In this first of three videos, two school nurses discuss how the coronavirus pandemic has upended their profession.
Recently in School Health, Child Health Category
June 29, 2020
June 01, 2020
Football, wrestling and competitive cheer pose a high risk for COVID-19 spread, while swimming and golf are at the low end of the risk scale developed by a national panel.
April 16, 2020
Even before the coronavirus arrived, schools were concerned about the negative health effects of e-cigarettes on students. Here's one more reason to worry.
February 13, 2020
Rates of anxiety, depression, and even suicide are going up among adolescents and research shows that students are far more likely to seek treatment for mental health issues at school than at a community-based clinic, if at all.
January 29, 2020
So far, there are a handful of confirmed cases of coronavirus in the United States, but at least two schools have had scares. Some districts are stressing basic, but important prevention strategies, including frequent hand washing.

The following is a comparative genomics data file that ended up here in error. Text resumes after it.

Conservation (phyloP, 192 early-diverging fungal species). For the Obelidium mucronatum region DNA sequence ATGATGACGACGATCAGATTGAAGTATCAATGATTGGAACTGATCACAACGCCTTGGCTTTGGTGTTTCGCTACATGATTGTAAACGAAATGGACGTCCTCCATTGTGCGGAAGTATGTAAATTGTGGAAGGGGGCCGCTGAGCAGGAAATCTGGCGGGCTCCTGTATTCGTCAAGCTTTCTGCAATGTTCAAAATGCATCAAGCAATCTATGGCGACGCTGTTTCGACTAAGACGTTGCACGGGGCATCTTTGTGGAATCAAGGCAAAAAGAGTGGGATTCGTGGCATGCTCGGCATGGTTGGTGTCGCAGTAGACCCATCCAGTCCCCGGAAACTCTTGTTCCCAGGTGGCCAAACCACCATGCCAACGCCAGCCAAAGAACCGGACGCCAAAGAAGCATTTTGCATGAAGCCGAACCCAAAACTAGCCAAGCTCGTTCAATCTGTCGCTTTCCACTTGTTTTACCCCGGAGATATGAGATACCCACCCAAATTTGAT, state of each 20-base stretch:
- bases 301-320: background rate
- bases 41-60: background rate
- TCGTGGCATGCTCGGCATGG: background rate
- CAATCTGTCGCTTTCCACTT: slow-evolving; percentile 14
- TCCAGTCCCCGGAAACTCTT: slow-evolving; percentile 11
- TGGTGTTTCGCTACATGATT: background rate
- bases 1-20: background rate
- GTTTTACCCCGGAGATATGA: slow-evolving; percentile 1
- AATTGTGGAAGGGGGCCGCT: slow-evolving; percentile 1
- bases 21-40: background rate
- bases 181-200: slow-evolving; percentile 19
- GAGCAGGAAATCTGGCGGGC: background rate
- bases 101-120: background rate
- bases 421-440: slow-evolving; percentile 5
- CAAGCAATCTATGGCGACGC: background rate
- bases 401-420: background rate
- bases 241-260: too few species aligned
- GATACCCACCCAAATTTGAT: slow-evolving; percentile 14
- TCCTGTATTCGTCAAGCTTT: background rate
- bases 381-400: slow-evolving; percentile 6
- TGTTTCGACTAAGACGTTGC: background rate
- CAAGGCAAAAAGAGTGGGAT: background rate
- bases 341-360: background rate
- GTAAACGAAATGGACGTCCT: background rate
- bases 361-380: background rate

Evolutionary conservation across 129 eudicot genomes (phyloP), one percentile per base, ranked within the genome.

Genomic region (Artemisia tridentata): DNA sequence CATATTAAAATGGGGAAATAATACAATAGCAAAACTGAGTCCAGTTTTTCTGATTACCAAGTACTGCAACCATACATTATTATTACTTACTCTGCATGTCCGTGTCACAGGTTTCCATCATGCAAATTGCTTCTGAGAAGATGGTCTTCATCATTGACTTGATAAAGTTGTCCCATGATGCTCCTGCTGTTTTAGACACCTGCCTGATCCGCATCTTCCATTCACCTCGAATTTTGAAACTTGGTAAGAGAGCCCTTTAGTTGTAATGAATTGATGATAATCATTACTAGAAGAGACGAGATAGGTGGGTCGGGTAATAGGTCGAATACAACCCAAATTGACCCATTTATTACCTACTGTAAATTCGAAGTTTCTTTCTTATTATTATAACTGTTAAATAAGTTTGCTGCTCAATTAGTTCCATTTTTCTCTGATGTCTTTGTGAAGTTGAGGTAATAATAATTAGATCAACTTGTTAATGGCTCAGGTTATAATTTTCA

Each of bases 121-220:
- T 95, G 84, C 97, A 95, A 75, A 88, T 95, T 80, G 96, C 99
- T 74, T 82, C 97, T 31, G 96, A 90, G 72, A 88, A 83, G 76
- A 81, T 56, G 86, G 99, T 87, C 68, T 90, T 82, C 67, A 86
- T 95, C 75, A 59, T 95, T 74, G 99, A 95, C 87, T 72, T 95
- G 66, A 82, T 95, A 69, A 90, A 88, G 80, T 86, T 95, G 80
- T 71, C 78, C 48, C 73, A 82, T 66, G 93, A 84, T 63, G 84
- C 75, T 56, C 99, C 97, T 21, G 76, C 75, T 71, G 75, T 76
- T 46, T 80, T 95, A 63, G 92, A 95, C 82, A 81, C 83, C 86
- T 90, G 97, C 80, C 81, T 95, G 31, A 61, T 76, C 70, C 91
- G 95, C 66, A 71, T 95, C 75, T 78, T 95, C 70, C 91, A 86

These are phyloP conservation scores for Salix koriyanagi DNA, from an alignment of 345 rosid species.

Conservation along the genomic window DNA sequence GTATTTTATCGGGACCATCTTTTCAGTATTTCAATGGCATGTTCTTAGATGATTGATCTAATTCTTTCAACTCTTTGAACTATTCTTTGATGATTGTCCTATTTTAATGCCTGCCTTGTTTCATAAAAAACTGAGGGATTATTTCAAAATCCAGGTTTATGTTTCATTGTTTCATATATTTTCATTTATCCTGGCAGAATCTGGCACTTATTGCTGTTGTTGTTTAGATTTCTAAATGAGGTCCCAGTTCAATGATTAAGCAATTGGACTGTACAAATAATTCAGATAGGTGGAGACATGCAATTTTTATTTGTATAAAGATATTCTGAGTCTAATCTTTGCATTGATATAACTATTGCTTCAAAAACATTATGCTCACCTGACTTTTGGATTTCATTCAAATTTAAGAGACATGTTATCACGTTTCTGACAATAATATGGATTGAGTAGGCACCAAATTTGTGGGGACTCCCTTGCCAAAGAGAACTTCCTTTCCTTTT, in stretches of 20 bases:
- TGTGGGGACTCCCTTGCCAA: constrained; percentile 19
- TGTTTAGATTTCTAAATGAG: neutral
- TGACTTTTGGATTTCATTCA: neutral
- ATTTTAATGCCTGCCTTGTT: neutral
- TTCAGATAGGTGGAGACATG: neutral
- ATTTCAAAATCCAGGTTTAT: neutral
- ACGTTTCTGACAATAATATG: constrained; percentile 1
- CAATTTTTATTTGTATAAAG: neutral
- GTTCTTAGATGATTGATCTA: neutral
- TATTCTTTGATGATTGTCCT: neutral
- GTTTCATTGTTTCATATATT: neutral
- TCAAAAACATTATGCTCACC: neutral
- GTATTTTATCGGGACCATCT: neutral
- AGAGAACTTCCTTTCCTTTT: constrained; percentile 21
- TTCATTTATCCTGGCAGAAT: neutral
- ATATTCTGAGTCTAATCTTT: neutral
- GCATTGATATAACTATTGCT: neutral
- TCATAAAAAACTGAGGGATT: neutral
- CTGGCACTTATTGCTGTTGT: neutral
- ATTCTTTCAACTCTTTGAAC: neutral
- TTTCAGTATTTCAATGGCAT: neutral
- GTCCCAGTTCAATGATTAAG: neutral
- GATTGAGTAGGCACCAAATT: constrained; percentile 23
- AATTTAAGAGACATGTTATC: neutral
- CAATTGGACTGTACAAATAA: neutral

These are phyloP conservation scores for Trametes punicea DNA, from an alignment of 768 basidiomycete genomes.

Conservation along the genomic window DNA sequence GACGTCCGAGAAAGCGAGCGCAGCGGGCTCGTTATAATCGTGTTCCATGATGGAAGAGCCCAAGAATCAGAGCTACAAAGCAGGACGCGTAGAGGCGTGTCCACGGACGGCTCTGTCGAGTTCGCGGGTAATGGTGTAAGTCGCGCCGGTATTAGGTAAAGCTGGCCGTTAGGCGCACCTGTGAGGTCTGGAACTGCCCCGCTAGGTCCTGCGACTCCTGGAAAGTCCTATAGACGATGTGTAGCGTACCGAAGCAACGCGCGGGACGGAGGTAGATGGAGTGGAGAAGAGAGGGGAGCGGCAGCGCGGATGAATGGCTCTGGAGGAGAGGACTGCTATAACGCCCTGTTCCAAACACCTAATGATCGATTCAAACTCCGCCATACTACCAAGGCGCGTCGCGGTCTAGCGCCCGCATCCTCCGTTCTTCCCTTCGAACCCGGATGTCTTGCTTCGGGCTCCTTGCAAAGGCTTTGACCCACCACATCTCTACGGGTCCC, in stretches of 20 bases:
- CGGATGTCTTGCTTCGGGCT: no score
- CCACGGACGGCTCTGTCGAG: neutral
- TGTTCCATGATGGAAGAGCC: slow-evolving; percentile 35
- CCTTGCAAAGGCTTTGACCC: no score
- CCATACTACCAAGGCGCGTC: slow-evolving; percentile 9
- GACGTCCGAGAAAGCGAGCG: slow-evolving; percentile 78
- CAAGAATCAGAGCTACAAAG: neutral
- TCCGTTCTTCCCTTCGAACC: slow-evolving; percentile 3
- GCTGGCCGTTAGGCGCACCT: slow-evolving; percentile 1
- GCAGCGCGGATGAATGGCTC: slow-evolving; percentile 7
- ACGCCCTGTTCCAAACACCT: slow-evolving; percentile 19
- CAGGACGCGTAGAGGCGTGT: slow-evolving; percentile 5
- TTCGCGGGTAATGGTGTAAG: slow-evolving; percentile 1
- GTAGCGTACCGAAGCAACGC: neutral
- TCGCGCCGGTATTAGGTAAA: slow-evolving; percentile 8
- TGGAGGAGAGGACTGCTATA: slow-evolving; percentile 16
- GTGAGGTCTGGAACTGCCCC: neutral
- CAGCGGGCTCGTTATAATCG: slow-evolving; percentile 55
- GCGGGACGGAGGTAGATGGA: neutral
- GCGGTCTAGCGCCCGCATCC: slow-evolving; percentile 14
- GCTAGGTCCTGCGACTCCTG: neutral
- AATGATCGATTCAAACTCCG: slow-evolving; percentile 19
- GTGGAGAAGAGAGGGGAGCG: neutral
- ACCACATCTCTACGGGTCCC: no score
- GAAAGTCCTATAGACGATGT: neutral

January 24, 2020
Education Week spoke to two district nutrition directors and one child nutrition expert to discuss the most important changes to come from USDA's new rules for school meals.
December 16, 2019
The number is even higher among students in special education and those who don't identify as either male or female. But the analysis also shows that a majority of students say they know how to cope when they are feeling upset.
December 03, 2019
Some school districts are concerned that banning chocolate or other flavored milk means students will miss out on important nutrients. But that's not the only reason they are reversing their bans.
November 26, 2019
Alanna Miller organized her Dallas' high school's national walkout in protest of gun violence after the mass school shooting in Parkland, Fla. Now a college freshman, Miller said the high-profile pressure to change policies on guns and other issues, along with the voting power of youth, is making lawmakers "a little scared."
November 20, 2019
Research on the impacts of a program that provides nurse home visits for low-income expectant mothers underscores the idea that setting up children to succeed academically starts long before even preschool.